By Stephen Young
By Stephen Young
By Stephen Young
By Jim Schutze
By Rachel Watts
By Lauren Drewes Daniels
Two weeks after Stafford's funeral, a representative from Advocacy, Inc. contacted Walker. The representative gave Walker a portion of her father's medical records, including the autopsy report, which concluded that Stafford died of asphyxiation during a takedown, ruling his death an accident.
Walker had her first glimpse into the real circumstances behind her father's death. She was infuriated. Worse, she was left with unanswered questions about how her father died: Did he really die because he wanted his bedroom light on? What made him believe his life was in danger? Why didn't they get off him before it was too late? Most important, how could he have died at the hands of the very people Walker trusted to help him?
"The way [Advocacy] talked, he was fighting for his life," Walker says. "There's some lying going on."
Mental health advocates had complained about deadly restraints for years, but it wasn't until 1998 that their use became publicly scrutinized. That year, The Hartford Courant published a series of groundbreaking articles that uncovered 142 U.S. deaths in 10 years. The articles estimated the real number of restraint-related deaths each year to be much higher--anywhere from 50 to 150 people--but said that the actual number is untraceable because institutions weren't required to report them and privacy laws stymied outside investigative efforts.
The articles, however, confirmed many of the advocates' complaints, blaming many of the deaths on a lack of regulations governing how and when restraints should be used, as well as an absence of training requirements that emphasize "de-escalation" techniques proven to calm patients down before they need to be restrained.
The newspaper series led to the passage of new federal laws that recognize a patient's right to be free from unnecessary restraints and created public reporting requirements designed to document the problem. The legislation, which took effect in 1999 and 2000, established new rules prohibiting the use of restraints except during emergencies in federally funded institutions. In Texas, the state agencies that regulate those facilities have recently revised their own sets of rules, which mirror the federal standards and began to take effect last year.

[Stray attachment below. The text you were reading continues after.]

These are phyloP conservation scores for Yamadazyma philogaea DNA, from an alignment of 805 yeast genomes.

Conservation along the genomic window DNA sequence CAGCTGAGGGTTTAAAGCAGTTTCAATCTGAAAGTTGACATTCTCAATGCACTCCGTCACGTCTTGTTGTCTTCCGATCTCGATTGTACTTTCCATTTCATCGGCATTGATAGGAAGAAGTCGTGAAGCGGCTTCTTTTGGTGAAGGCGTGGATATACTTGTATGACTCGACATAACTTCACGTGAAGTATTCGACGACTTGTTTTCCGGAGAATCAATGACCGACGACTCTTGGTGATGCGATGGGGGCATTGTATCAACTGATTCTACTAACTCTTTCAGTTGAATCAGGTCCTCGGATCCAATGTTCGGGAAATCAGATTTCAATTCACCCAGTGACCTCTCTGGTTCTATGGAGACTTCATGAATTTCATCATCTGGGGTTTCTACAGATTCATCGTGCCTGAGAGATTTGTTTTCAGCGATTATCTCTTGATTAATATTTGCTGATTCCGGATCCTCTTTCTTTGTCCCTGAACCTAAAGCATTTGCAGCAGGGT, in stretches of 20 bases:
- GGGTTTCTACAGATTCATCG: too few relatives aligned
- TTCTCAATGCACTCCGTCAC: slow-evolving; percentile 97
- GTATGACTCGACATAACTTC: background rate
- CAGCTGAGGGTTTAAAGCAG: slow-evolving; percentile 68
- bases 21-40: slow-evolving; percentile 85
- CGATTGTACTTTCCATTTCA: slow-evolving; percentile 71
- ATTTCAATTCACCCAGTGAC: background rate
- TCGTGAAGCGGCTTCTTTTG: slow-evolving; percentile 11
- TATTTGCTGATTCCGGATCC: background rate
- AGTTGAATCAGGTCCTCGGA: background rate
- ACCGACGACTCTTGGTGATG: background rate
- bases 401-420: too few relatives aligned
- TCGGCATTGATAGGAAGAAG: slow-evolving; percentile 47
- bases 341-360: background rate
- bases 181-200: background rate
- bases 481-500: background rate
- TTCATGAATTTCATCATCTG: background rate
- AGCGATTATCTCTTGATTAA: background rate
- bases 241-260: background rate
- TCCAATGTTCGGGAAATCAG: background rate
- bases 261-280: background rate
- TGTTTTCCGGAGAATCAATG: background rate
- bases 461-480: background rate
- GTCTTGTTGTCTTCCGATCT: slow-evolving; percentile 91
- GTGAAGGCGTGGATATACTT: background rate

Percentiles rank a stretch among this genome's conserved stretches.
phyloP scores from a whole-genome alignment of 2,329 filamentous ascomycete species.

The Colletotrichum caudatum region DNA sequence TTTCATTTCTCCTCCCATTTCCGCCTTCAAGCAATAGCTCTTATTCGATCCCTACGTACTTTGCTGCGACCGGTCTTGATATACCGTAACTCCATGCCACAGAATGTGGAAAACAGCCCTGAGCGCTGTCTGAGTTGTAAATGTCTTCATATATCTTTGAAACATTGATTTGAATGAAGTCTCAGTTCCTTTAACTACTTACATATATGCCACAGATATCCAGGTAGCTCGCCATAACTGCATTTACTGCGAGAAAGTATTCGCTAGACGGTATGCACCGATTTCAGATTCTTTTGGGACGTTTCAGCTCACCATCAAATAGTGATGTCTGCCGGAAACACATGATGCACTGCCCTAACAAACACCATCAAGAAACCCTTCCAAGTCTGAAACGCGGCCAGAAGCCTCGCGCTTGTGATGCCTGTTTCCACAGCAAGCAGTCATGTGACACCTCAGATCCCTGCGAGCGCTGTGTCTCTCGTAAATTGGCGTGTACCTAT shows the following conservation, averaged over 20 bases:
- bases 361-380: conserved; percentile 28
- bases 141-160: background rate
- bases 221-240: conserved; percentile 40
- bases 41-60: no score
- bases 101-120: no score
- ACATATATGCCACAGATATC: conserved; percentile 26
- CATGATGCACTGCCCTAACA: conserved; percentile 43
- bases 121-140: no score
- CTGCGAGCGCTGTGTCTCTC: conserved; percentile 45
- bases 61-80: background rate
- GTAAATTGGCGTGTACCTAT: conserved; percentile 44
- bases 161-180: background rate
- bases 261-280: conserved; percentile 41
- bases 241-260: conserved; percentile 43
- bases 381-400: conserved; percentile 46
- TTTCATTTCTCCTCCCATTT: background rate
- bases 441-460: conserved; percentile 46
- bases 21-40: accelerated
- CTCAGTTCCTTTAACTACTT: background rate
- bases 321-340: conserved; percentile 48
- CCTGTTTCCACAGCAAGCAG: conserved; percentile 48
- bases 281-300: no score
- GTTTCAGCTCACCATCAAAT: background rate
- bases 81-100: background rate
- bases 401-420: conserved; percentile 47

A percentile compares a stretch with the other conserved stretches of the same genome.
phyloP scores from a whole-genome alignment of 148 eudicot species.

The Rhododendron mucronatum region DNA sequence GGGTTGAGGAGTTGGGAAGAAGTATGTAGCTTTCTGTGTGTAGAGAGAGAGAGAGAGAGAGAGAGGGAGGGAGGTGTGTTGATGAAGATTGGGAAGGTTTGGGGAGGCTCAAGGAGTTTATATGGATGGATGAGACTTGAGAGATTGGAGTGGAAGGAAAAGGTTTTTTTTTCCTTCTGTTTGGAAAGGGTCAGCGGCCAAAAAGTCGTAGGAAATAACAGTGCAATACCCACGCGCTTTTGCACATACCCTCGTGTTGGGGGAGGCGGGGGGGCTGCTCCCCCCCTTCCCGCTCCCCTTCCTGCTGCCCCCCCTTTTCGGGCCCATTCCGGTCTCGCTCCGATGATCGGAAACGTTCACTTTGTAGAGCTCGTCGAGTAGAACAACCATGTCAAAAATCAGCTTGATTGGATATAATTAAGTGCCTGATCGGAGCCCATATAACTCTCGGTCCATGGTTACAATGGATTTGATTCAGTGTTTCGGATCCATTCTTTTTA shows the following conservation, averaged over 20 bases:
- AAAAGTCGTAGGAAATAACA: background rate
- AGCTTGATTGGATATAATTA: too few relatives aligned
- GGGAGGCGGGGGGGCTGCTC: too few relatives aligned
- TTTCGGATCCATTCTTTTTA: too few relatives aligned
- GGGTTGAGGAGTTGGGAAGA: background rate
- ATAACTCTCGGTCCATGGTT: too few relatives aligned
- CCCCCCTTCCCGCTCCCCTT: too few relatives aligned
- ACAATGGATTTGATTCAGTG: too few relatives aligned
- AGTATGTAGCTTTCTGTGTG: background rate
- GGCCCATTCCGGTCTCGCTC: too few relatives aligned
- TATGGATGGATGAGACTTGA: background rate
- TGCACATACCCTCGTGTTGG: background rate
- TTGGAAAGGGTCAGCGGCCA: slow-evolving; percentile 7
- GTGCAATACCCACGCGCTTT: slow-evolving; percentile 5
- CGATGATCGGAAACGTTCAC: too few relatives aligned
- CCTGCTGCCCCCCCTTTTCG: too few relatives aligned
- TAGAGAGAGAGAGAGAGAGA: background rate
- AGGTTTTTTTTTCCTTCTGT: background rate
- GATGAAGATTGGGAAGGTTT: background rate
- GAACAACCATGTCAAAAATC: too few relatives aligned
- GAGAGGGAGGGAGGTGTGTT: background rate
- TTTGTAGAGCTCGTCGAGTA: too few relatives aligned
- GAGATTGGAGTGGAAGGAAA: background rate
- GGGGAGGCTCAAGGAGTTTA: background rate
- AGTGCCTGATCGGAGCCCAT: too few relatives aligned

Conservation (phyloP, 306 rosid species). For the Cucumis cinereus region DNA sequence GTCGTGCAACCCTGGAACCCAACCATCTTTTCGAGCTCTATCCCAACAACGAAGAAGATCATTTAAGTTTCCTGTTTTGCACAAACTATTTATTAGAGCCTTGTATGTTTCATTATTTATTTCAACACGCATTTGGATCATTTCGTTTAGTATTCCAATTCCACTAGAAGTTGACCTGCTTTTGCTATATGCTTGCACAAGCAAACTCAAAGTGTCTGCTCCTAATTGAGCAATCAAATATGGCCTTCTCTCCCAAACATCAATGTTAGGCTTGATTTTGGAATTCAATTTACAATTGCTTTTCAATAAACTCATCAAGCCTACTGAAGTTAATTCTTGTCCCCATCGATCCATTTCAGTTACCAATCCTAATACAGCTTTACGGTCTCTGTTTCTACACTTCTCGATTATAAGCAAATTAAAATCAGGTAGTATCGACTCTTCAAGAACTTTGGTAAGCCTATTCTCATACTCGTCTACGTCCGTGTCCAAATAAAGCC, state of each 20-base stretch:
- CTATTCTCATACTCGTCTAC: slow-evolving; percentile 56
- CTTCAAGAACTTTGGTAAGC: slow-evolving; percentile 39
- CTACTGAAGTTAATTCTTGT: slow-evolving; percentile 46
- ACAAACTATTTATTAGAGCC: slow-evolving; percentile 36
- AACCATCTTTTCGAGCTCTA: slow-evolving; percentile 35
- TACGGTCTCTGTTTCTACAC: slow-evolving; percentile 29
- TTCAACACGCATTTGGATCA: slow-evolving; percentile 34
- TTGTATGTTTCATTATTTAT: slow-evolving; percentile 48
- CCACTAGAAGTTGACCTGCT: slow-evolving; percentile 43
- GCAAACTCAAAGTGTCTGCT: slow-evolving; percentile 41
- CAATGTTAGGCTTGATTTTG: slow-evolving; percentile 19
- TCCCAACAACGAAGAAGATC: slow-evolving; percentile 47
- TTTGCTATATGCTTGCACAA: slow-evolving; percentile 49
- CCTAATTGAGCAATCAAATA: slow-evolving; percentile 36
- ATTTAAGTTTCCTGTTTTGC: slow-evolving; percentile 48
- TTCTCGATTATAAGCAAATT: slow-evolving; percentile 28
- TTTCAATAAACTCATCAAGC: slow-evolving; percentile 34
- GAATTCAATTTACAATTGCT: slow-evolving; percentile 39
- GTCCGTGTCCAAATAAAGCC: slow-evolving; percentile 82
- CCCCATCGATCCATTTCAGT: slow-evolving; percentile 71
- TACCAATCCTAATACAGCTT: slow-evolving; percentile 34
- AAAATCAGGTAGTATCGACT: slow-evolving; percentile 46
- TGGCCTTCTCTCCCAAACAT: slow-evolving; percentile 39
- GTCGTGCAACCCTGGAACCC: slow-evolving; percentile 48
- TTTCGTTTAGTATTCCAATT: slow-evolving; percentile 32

Although mental health advocates welcome changes, they argue that the facilities still aren't doing enough to decrease the use of restraints, and as a result unnecessary deaths and injuries are still too common. Stafford's death, for example, is one of a dozen restraint-related deaths that Advocacy, Inc. has recorded in Texas since 1999.
"If [Terrell] had followed their own rules, this shouldn't have happened," Priddy says, adding the case goes beyond questions about rules and encompasses broader treatment practices used in state hospitals. "There is an atmosphere of animosity that does not contribute to a therapeutic alliance between the clients and the staff. Instead, it exacerbates the conflict, despite the rules."
Others who care for the mentally ill say the new regulations aren't an effective tool to prevent deaths and injury. Various professional medical lobbies complain that the regulations are so specific they strip doctors of their ability to exercise individual judgment while bogging them down with paperwork. Others worry the new public reporting requirements will lead to an increase in lawsuits, which will only drive up costs in a system that virtually everyone agrees is under-funded and already unable to keep good employees on the job.
Katie Stavinoha, a TDMHMR spokeswoman, says she can't comment on the Stafford lawsuit (nor would officials at the Texas Attorney General's Office, which is handling the litigation). Generally, Stavinoha and other state officials say they effectively regulate the use of restraints. They also say they had been training their employees in de-escalation techniques long before the law required it.
Indeed, there is no shortage of rules pertaining to how restraints are used. In addition to the federal regulations, each state regulatory agency in Texas now has numerous, complex rules. They cover virtually every aspect of restraints, from how long patients can be held to the exact amount of time a facility has to call a doctor and fill out all the appropriate paperwork.
What the rules don't do is effectively address what employees should do to prevent the use of restraints--beyond requiring them to receive training in what caregivers call de-escalation, says Nestor Presas, a staff investigator at the Dallas branch of Advocacy, Inc. The organization is the designated agency in Texas under the national Protection & Advocacy system, which Congress created in 1975 to guard the interests of physically and mentally disabled people.
"We have techniques and technology to bring down a wild elephant without stress, yet when a fellow human being has lost touch with reality, we still think the best way of dealing with that person is to have six burly guys jump on him," Presas says. "We know what causes aggression. We don't seem to have an updated response to those situations. Instead, we keep addressing them in a way that is basically medieval."
The situation is not the result of a lack of good alternative options, says David Mandt, a Richardson businessman who created the "The Mandt System," an internationally recognized training program that focuses on de-escalation techniques. When he developed the system in the 1970s, Mandt says he based it on the principle that every patient has a right to be treated with dignity and respect.